But I have a big mind and I despise not being capable. I despise not being independent 100% of the time. I resent the fact that I am resigned to not working full-time, perhaps ever. At times it eats me up inside that I may never reach my full best self due to my illness – and actively accepting that going to the shop for some milk and watching Netflix is as good as it’s going to get for a few weeks is a painful realisation to find yourself in when you have such a big mind.

I know that I need to tame my mind. I may not be able to be brilliant all the time, much to my disappointment – but I can be above good for most of the time when I’m well? Is that a fair price to pay for being 5% of myself, and totally disabled by my mental illness? No. I don’t think so. Is it reality though? Is that just how mental illness goes? Yes. I suppose it is. Do I want to accept that? Not at all. Do I need to accept that? Most definitely.

Many brilliant minds in the public eye are tortured by mental illness, yet they manage to be really quite remarkable. Stephen Fry. Ruby Wax. Catherine Zeta Jones. Demi Lovato. When I see how successful they are, I find myself thinking, why not me? There is an element of self belief required, but the truth is, these people are exceptions. Exceptional minds and personalities with mental illness. They do not represent the majority of people with mental illness. I think society forgets that and that help me to also forget that.

I see a lot of people where I live, and amongst the services and hospitals I’ve been to who experience severe mental illness, and for them, just living in supported accommodation or volunteering 4 hours a week is as good as it’s going to get. Yet I don’t see myself amongst that population. I don’t see myself as higher or better, but I see my mind as bigger. I don’t identify with the people in my living complex who spend all day every day staring into space smoking and drinking – I see myself in the Stephen Fry’s and the Demi Lovato’s: but I just can’t sustain my abilities at a high enough level – and that is something I suppose I need to learn to accept. That is something I need to learn to live with, without thinking I may as well kill myself at the same time. That is something I am sure many of us struggle with, mental illness or not.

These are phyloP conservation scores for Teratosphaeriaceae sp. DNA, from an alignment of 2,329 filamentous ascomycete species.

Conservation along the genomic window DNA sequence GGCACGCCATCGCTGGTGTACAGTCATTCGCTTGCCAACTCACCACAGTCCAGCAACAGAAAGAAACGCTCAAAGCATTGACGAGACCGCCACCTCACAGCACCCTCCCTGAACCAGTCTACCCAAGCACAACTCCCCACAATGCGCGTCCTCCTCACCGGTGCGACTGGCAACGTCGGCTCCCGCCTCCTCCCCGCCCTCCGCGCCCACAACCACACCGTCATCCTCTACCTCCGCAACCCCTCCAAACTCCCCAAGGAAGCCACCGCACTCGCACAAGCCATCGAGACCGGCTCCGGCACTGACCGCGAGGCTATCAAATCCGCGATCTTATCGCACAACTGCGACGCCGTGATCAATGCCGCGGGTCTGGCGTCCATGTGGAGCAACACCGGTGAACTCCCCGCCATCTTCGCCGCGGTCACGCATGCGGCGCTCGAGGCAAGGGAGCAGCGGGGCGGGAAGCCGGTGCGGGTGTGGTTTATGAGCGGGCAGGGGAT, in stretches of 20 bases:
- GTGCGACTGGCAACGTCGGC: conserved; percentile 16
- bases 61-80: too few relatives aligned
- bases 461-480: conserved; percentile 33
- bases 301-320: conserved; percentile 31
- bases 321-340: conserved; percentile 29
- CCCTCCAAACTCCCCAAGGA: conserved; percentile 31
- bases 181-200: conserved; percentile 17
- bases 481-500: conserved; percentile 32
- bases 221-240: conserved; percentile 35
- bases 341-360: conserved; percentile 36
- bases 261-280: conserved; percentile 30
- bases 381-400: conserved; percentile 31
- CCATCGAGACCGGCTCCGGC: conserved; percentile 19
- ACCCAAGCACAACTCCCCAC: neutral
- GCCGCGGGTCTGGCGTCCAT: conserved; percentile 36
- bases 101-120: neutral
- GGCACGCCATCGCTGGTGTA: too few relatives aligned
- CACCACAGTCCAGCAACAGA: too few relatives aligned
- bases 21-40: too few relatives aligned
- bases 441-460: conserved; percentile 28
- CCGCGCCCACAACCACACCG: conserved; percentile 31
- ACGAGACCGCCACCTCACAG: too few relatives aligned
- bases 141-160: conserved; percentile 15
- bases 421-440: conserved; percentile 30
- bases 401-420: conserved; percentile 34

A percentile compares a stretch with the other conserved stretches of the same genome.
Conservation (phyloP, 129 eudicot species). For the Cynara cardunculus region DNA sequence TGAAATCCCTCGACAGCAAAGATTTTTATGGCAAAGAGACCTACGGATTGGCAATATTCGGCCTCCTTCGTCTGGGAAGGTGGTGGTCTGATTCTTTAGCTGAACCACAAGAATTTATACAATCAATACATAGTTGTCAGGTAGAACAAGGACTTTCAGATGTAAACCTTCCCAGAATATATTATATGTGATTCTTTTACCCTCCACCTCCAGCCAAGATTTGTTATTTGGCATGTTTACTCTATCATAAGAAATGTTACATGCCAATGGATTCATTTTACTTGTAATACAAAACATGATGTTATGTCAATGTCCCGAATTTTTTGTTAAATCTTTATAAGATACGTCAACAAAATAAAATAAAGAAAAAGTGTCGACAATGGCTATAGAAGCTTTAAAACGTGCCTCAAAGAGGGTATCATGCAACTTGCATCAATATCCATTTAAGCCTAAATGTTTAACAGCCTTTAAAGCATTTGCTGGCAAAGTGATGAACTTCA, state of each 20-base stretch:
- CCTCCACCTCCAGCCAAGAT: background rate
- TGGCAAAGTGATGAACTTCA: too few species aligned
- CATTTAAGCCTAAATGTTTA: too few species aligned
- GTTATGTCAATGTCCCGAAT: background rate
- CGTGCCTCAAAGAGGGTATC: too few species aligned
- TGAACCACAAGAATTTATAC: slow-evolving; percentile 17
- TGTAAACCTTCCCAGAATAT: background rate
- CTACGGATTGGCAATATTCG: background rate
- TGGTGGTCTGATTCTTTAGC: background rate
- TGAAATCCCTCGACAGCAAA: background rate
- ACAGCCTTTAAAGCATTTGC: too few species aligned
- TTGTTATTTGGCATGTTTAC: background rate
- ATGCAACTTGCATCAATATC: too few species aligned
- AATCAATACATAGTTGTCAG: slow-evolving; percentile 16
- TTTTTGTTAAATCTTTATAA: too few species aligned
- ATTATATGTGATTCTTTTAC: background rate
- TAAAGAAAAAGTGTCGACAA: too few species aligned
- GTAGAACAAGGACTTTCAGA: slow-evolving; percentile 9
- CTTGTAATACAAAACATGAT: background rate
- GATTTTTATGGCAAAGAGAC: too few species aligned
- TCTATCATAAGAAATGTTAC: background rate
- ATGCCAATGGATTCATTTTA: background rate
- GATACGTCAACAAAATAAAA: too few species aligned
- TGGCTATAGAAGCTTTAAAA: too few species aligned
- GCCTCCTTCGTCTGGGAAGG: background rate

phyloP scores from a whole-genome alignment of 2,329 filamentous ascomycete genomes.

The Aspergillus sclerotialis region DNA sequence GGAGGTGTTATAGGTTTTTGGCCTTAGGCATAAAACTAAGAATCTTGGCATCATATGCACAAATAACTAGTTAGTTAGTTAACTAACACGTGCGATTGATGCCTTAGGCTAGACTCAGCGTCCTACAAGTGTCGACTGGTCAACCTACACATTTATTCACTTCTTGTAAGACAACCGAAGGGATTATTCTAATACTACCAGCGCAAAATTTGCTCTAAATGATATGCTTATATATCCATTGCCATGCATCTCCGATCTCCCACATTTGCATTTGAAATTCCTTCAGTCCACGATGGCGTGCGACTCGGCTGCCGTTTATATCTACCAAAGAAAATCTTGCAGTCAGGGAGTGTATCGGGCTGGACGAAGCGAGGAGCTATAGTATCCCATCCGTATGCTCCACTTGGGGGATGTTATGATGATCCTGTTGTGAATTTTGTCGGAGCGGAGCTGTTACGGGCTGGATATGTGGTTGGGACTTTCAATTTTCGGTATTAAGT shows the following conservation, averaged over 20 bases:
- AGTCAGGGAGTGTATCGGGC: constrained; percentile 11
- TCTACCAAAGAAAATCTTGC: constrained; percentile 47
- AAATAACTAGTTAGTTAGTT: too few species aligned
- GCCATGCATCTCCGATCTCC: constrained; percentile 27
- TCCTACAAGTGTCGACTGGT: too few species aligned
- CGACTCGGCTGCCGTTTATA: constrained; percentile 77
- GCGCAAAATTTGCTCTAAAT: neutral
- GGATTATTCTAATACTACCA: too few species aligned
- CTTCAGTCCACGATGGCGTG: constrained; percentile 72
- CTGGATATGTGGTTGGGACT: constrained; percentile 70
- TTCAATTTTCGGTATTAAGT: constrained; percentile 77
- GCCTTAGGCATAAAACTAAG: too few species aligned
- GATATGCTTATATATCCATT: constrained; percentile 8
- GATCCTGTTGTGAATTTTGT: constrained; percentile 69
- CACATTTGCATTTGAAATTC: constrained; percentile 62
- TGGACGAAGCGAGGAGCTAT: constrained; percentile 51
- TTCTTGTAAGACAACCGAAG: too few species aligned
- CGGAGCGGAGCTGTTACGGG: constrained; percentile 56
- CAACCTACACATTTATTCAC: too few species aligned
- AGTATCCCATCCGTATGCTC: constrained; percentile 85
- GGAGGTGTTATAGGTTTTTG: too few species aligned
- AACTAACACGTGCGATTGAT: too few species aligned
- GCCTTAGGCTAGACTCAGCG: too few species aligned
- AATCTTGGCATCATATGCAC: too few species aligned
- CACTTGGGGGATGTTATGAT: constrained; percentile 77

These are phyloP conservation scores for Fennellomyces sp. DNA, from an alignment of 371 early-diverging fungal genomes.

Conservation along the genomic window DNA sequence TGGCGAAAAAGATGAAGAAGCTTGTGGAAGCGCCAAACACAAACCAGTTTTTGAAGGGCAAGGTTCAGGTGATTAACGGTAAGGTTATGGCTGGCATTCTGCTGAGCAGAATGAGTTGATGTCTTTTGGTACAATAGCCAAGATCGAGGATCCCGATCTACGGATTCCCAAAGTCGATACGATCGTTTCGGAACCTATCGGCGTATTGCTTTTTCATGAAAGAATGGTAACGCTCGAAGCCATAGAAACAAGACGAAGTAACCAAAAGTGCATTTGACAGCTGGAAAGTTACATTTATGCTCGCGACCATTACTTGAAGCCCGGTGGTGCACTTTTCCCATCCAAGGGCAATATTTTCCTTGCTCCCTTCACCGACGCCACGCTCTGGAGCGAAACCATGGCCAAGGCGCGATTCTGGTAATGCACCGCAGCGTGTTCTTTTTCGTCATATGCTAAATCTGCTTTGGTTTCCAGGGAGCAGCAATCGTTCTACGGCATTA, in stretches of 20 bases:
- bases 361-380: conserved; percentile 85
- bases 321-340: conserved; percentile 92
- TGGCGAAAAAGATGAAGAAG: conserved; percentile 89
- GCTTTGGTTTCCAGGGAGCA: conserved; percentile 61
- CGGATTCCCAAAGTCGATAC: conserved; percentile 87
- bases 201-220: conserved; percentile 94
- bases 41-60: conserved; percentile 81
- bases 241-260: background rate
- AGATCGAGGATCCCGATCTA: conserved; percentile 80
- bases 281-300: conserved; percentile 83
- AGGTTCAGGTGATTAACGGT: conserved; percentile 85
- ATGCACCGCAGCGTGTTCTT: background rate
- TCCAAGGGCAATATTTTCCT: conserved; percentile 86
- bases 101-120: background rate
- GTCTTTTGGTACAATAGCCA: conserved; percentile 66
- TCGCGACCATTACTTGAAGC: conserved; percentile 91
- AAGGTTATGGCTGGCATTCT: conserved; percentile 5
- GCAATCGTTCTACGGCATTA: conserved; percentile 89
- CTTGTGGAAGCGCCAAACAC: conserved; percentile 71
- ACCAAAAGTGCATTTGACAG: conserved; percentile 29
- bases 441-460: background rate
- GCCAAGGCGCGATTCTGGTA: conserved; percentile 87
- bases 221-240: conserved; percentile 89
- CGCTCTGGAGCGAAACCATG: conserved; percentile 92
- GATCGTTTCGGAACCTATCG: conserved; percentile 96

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I just wish I could be my 200% for 100% of the time. I can dream. We all can. If I keep dreaming, and keep trying, it might become reality – until then, I need to reign in my expectations of myself again – and the heart wrenching reality of my illness hits me hard in the gut, in my soul, at my very core of what I consider to be my being. This is why I don’t work. This is why many people with mental illness don’t work and that’s OK – I just wish every person understood that without judgement. Maybe one day I too will work full-time, maybe I won’t.  Like I said though, I can dream right?

I used to run 10k races. I used to climb twice a week for nearly a year. I used to do a lot of things, then I stopped because of my mental health difficulties. I am somewhat stable right now, enjoying life and finally in a place to be consistently running, climbing and taking in part in what makes my life worth living for me.

I have to frequently remind myself however, that I am at the beginning again – so I can’t compare myself to what I could do back then but rather that, what I could do back then is what I can do again in the future if I keep on pounding the same road.

My journey isn’t the same as anyone else’s – and neither is yours. We are all on our own unique roads – and comparisons between ourselves and those around us serve to only put our efforts down, or make life a competition. It isn’t. We all face the same end. We all have different journeys. Let’s enjoy, focus and live our own path whilst encouraging and celebrating each other at the same time.

New Places and Travel

  
I had my first race of 2016 booked for this morning. The alarm was set, and early to bed I went. I woke up, dressed in my running gear and put my travelling clothes on top. I packed my bag with my running jacket, snacks and water. I looked up my route on city mapper…shit, it’s long and in a place I don’t know.

I’ll go anyway. I really want to go.

I put on my coat, grab my wallet, scarf for afterwards, everything and bam! Oh Hi brick wall of anxiety 20 ft high, with no rope, no steps no nothing to climb over it with. I start welling up, wanting to cry. I can’t do it.

It’s not the race, or the fitness gear. It’s not that people will be watching me run and clapping me along at the back of the race, or that my jiggly bits will wobble or my thighs look fatter than they once did even though all of these things are bothering me. It’s travel. I struggle with travel. I struggle with new places. I struggle with going to new places, and I struggle with travelling.

It helps if I have someone to travel with but no one was available to come with me this morning, and I can’t go through life expecting people to escort me everywhere, but unfortunately, sometimes I need that.

However, it is not all bad. I went for a run. I did my 5k I just didn’t get a goody bag, medal or t-shirt for doing it but I have a pretty awesome race in central London in areas I know at the end of the month to look forward to so all is not lost.

I’m trying to be positive as I can about this situation. I’m trying really hard. I think, considering I wanted to overdose and strangle myself to death the other day I’m not doing too bad. For that, I will reward myself with a coffee date with a friend.